Sarah graduated from Falmouth College of Arts, Cornwall, and won the Pentland Prize for Fine Art the same year. She then spent 4 years in London working in fashion, illustration and design in-house at Yellowdoor, Pop and The Face magazines and completed a 7 month print design internship at Stella McCartney. A commission followed to decorate the walls of the shoe room of Stella's Bruton Street shop. Since then, she has built a career as a freelance artist and illustrator, exhibiting work in London, Paris, Portland, New York, Ottawa, Adelaide, Melbourne and The Gold Coast, Australia; where she now lives. Sarah creates all elements within her work by hand with paint, pens and mixed media paraphenalia, layering in photoshop if required.
Question: What first drew you to illustration/design? Sarah: I spent a large part of my childhood in British pubs – so my parents would give my brother and I colouring books and felt tips to keep us quiet. I don’t think they really thought of the consequences – my brother is now a graphic designer! Question: Do you have any formal design training? Sarah: Yes, I studied Illustration at Falmouth College of Arts in Cornwall for 3 years. It was an incredible experience, being in a beautiful seaside town with a great creative gang of student talent from around the globe and lecturers who are also practitioners within the field. Question: You live in Melbourne. What drew you there? Sarah: I came for a visit in 2005 and fell in love with this city. There is an Arts Festival literally every week, a great fashion and live music scene, and the best coffee in the world! I used to live in London and loved it, and still return annually, but London comes with a price tag! Question: Where is your studio? Sarah: Currently, it’s a chaotic room in my house in Melbourne’s Inner North, but from August, it’ll be in a converted dairy building on my boyfriend’s farm in lush tropical Queensland! Question: Who/What is your biggest inspiration? Sarah: I guess my most continued inspiration is through film. I have been known to hop around London or Melbourne taking in 5 movies a day at the ICA, Curzon, Acmi or Nova cinema. And in which case, I’d have to say film director John Waters is my biggest inspiration. I like that he perversely twists all that is mundane in popular culture and presents this screwed up, bastardized view of it. Pink Flamingos is one of the greatest movies ever made.
Question: Do you collect anything? Sarah: I have a nice collection of vintage badges (I just paid over the odds for an original Michael Jackson Thriller badge with the zombies et all). I have a penchant for military hats, particularly Soviet. I have a Russian one with ‘No War’ spelt out across it in Fridge magnets which I like to wear with my ‘Jewish Day’ tshirt. Question: Do you keep a scrapbook? Sarah: No, but I hoard everything. My studio is littered with what would be the contents of a scrapbook if I had time to put one together. I tend to cover the walls in found printed matter which inspires me, so my walls are like a visual scrapbook, much to my landlord’s dismay. Question: Tell us about a favourite project you've recently completed. Sarah: I just did a group exhibition for Belvedere Vodka, which involved 50 Australian Artists illustrating a bottle of Belvedere. I decorated mine with portraits of the former residents of Belvedere Palace in Poland (The building features on the bottle.) Question: What would be your "dream job/commission"? Sarah: Working with Anna Piaggi on a series of fashion illustrations for Italian Vogue. I would like to look like her when I grow up. Question: Where is your favourite place to loose yourself? Sarah: Coney Island, NYC. It’s the greatest place on earth and a wealth of all things tawdry and carny. One of the best font reference resources on the planet, although it’s slowly and devastatingly being torn to bits. Question: You have recently completed a montage of 40 original art badges recording the Body Mass Index of a number of celebrities. What inspired you to create this? Sarah: My 3rd solo exhibition: "YOU ARE NOT WHAT YOU EAT: Eating Disorders in Fashion" will open in Melbourne and Adelaide in early 2010, and was initially a response to the deaths of 3 South American models; Ana Carolina Reston Macan, Luisel and Eliana Ramos. This triggered Madrid and Milan to adopt a policy of no underweight models on the runways, and I am hoping to urge Melbourne to consider enforcing it too. The poster image contains the first 40 original art badges from a series of 100, and was inspired by my research into the BMI statistics of 50 prominent female celebrities - a BMI of 18.5-24.9 is healthy. I discovered 69.8% of these are underweight (with a BMI of 18.5 or less) and that 18 out of the 50 are at or below what the World Health Organisation defines to be starvation (a BMI of 16 or less.) The exhibition will feature a number of text-based works around the theme, including a giant wordsearch, and will see collaborations between myself a a handful of fashion designers.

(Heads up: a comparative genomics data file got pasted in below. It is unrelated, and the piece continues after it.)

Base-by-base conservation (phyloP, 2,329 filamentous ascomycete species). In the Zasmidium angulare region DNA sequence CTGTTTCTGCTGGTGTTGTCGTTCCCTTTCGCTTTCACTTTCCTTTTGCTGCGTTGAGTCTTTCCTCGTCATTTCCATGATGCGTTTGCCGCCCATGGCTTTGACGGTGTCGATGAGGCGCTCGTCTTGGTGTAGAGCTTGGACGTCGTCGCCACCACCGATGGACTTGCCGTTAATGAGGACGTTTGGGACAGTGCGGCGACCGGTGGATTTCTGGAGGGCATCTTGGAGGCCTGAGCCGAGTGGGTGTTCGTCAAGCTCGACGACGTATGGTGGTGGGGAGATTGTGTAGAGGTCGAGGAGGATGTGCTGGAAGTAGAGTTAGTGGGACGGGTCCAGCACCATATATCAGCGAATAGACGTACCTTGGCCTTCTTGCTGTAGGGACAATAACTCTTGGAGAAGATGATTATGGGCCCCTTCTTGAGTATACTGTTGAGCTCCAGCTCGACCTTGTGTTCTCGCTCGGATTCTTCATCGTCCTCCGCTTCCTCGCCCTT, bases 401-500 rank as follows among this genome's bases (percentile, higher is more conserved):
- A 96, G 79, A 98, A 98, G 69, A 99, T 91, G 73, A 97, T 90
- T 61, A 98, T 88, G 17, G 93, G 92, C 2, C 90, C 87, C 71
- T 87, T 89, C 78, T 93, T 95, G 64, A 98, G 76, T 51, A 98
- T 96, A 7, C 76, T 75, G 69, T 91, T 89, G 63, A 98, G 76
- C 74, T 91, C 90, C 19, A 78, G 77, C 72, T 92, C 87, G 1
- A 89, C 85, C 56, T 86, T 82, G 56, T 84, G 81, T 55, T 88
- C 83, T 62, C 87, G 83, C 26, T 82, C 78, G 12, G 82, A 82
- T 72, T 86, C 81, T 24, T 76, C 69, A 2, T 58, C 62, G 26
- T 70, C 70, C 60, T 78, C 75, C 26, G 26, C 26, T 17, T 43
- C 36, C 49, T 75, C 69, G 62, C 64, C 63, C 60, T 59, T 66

Compendium Inc, Trader Joe's, The Sunday Times Style, Molo Kids, The British Fashion Council, Perth Fashion Week, Delta Airlines, The Wall Street JournalFavourites
: Polyester Books in Melbourne – their slogan is “Totally Weird Shit!” polyester.com.au
: It’s kind of pathetic, but I love this cuteoverload.com
and this thisiswhyyourefat.com
: Brisbane Gallery of Modern Art qag.qld.gov.au
: Kent St, Melbourne.